Charles e Whittaker


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Charles e Whittaker

The duration that Charles Whittaker served in the judiciary has received harsh judgment with many historians considering it as a failure. They have considered the contribution, or lack of it, in several cases that Whittaker was involved in to be lacking. In Baker v. Carr Whittaker did not participate in this important decision and the subsequent rights that followed further masked his contribution in the court (Smith 176). The case before the court was about legislative reapportionment. Charles e Whittaker.

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The case was about civil rights. The appellant had argued that the warrantless entry would have violated his civil rights as contained in the Fourth Amendment. Charles e Whittaker.

On a majority vote, 5-4, the court ruled that a search by health workers do not violate the Fourth amendment. The court argued that whenever a health worker shall have cause to suspect that a nuisance exist in any house, he may demand entry during the day time. Refusal of entry shall attract a fine of twenty dollars. The ruling in Camara v. Municipal Court eight years later overturned this decision. Whittaker again failed to portray his decisiveness in the common matters that affect the common citizens. No wonder most people consider him as one of the worst judges appointed to the Supreme Court in the twentieth century. Charles e Whittaker.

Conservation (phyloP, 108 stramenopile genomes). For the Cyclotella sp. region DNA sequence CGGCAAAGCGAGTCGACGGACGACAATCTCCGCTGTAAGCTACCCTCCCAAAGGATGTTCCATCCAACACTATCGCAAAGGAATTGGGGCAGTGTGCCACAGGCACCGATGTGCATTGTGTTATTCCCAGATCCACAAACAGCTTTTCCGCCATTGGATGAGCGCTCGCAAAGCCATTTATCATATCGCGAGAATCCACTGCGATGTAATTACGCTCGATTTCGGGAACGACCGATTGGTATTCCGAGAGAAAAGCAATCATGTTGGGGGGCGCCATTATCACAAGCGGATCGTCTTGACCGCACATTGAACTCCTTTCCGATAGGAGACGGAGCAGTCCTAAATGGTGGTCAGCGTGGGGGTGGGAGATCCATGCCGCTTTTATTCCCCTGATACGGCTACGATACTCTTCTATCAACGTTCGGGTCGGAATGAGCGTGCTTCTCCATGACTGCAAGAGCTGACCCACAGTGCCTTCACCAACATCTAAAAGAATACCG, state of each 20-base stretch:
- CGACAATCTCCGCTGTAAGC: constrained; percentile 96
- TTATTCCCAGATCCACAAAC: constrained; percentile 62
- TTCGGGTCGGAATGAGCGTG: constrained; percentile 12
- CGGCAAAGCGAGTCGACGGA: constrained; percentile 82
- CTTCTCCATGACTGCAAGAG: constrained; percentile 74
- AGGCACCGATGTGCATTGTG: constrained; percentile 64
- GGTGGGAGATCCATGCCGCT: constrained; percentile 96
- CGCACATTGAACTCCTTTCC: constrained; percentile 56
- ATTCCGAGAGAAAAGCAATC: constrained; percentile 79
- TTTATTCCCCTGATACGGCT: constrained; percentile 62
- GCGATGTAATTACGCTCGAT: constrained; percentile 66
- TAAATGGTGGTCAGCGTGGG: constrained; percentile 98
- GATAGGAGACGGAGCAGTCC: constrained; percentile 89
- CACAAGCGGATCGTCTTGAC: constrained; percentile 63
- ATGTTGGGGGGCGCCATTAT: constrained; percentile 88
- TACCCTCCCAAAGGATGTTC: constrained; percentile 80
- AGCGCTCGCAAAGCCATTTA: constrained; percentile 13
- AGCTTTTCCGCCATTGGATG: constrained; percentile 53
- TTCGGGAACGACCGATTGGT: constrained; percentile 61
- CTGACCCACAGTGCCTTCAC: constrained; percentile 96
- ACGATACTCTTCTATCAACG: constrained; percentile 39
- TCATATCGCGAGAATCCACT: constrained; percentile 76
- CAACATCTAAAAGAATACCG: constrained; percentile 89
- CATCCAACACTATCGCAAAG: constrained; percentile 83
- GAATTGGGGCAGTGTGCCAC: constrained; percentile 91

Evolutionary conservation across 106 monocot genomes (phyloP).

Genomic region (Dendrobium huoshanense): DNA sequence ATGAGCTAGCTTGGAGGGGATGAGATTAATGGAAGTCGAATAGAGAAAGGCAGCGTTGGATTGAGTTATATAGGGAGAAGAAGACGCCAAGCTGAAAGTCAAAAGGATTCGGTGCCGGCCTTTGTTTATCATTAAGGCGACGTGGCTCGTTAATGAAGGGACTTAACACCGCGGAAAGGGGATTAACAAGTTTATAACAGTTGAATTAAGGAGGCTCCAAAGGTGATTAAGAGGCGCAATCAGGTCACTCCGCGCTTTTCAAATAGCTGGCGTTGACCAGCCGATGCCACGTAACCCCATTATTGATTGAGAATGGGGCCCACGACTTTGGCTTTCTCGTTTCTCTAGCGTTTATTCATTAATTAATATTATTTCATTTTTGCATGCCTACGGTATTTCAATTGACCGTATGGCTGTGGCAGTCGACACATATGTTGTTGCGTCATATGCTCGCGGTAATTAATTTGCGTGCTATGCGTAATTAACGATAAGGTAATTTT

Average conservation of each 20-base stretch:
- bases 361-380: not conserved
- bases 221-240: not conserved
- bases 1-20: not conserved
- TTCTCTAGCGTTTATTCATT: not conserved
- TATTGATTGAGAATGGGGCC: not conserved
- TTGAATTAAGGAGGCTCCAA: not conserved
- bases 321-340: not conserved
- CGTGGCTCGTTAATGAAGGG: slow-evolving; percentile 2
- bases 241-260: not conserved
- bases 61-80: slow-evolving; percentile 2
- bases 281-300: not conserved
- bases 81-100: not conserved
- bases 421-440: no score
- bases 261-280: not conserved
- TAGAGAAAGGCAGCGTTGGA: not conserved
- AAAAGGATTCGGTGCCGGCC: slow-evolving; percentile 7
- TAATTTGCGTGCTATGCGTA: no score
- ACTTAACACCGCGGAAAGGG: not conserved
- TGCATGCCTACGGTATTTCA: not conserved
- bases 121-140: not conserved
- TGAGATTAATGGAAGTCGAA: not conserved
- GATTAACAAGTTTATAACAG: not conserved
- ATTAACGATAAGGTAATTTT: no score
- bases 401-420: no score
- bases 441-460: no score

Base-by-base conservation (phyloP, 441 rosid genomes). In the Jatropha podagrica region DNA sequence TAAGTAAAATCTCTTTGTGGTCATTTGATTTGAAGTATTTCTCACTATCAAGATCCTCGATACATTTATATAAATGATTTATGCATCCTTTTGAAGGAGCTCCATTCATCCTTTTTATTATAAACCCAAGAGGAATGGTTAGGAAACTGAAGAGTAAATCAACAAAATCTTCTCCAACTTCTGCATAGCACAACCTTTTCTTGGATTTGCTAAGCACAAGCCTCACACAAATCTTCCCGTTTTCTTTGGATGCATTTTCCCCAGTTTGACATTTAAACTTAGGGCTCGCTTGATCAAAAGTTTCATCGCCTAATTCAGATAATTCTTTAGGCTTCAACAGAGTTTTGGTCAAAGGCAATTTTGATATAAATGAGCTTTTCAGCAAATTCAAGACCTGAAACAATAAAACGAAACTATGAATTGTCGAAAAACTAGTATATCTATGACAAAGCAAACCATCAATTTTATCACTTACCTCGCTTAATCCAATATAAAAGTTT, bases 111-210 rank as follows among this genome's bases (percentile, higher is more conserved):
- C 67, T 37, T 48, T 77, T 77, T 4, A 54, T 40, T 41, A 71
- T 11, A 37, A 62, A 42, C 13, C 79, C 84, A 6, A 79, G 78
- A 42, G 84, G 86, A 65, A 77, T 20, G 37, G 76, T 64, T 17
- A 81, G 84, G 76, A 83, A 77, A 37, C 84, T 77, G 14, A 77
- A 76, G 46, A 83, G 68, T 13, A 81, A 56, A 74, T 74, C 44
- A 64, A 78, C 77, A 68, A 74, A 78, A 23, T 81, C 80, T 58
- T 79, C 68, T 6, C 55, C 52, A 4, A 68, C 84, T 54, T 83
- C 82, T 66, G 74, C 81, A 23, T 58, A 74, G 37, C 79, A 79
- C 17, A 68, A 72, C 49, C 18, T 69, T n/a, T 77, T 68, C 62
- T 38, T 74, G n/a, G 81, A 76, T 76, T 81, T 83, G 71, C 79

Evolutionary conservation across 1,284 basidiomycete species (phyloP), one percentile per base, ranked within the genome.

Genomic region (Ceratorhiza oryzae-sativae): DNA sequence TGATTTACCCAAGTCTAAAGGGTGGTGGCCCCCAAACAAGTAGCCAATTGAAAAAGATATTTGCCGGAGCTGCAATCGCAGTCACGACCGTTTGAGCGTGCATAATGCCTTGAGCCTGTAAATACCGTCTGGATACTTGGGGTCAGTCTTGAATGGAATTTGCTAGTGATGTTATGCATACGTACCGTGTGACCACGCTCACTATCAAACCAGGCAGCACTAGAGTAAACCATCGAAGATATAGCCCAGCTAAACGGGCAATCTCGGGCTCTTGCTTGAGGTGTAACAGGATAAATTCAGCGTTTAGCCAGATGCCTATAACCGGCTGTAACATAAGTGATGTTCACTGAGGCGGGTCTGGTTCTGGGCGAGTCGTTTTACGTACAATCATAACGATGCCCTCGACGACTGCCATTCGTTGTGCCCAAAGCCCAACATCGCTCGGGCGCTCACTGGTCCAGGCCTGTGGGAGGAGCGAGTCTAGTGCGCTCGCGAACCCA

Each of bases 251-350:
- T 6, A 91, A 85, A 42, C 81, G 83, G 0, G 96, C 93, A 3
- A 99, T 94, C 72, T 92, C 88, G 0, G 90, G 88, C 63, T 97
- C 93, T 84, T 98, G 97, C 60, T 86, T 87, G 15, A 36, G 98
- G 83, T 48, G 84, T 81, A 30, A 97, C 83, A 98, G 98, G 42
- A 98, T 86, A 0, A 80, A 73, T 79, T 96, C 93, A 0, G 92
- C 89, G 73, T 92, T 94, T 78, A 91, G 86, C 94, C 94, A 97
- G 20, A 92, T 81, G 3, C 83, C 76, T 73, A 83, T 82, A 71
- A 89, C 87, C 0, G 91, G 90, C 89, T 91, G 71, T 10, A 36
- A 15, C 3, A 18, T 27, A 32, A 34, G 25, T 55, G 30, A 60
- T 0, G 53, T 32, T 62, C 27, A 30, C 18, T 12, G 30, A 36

Work cited

BAKER v. CARR, 369 U.S. 186 (1962). 369 U.S. 186

 Camara v. Municipal Court 387 U.S. 523 (1967)

Frank v. Maryland, 359 U.S. 360 (1959)

Garrow, David. Mental decrepitude on the U.S. Supreme Court: The historical case for a 28th Amendment. The University of Chicago Law review, vol.67, No.4 (autumn, 2000), pp 995-1087.

NLRB v. Truck Drivers Local 449 (“Buffalo Linen Supply Co.”), 353 U.S. 87 (1957)

Smith, Craig. Failing justice: Charles Evans Whittaker on the Supreme Court. New York: McFarland.2005. Print.